Usenet, CompuServe, Prodigy, The Well... These were all forums within which passionate individuals began to carve out the character of what would later become the Web.

Online, your ‘audience’ has a huge and vibrant voice. As a ‘medium’ the Web is quite unlike offline media - it is owned more by its audience than it is by its advertisers and marketers.

People will use email, live chat and discussion groups far more frequently than they log onto an ecommerce site. For tens of millions of people, the Web is more about communicating and sharing than it is about buying.

In addition, the network of the Web has enabled ‘consumers’ to become much smarter. Sites like epinions.com and planetfeedback.com - plus thousands of niche discussion lists - allow people to share their aggregate experience of online and offline vendors, products and services. They praise some companies and beat up on others.

In the offline advertising environment, such a scenario would be unthinkable. But online, your ‘audience’ has become an active and vocal participant in the sales and marketing process.

So why is copywriting online different from copywriting offline?

It’s because your audience is no longer silent and passive. Online, the audience is vocal, active and connected.

As a copywriter you have to respect that. You need to recognize that. You are no longer writing to single, isolated individuals, sitting passively in front of their TVs or magazines.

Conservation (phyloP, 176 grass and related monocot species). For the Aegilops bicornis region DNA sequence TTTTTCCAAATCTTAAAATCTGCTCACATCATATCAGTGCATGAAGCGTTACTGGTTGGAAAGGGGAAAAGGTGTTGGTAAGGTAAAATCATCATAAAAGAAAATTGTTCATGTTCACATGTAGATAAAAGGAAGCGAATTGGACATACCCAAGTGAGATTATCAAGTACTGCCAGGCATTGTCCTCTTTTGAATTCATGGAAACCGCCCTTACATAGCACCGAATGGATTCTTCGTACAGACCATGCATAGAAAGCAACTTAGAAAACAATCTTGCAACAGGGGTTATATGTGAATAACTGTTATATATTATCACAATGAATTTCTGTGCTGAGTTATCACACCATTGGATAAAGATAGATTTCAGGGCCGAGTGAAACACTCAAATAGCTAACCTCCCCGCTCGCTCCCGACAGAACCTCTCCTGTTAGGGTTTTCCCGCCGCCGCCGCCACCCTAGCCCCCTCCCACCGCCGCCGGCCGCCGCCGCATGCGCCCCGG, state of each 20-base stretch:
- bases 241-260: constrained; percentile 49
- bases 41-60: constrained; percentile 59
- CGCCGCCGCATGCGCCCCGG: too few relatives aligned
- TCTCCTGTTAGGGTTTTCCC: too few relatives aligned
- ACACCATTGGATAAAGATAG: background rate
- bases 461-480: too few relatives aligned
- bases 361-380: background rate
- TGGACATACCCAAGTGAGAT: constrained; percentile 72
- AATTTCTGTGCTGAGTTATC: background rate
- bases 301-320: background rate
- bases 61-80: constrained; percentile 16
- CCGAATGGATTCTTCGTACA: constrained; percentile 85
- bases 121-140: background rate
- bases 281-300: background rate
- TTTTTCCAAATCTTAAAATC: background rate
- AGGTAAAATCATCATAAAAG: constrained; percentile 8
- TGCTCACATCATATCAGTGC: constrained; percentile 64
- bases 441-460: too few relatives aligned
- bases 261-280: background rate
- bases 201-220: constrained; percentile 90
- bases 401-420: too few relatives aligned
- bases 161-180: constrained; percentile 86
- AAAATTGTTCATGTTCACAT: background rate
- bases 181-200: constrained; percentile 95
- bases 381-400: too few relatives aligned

You are writing to networked groups of people.

That’s what makes copywriting online so different, so interesting and so challenging.

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Brave New World, indeed! And you thought all you had to do was put a few snazzy, poetical-type words up on the screen, right? Your visitors have the unprecedented ability to talk back and shape your marketing and sales strategies. And they speak to, listen to and hear each other in ways you should heed. It's not a one-way street anymore. That's why the words you put on your website and in your emails have to transcend 'brochureware.' They have to be high-impact. They have to connect and explain and persuade AND ignite the imagination.

Eager for more? No worries. Nick will be back. In the next article, he’ll look at the nuts and bolts of how writing to an active audience changes the words, the style and the format of how you write.

In the meantime, check out his book, Net Words: Creating High-Impact Online Copy. Me? I'm working on lobbying for a National Online Copywriters' Day!

 

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GROK is taken from the landmark novel "Stranger in a Strange Land", by Robert A. Heinlein. It is a Martian word that implies the presence of intimate and exhaustive knowledges-serif" and understanding. Our "GROK" is a keen observer of the world around him and he takes a particular interest in the World Wide Web. The folks at Future Now like him a lot because he's taught them that "sometimes the price of clarity is the risk of insult."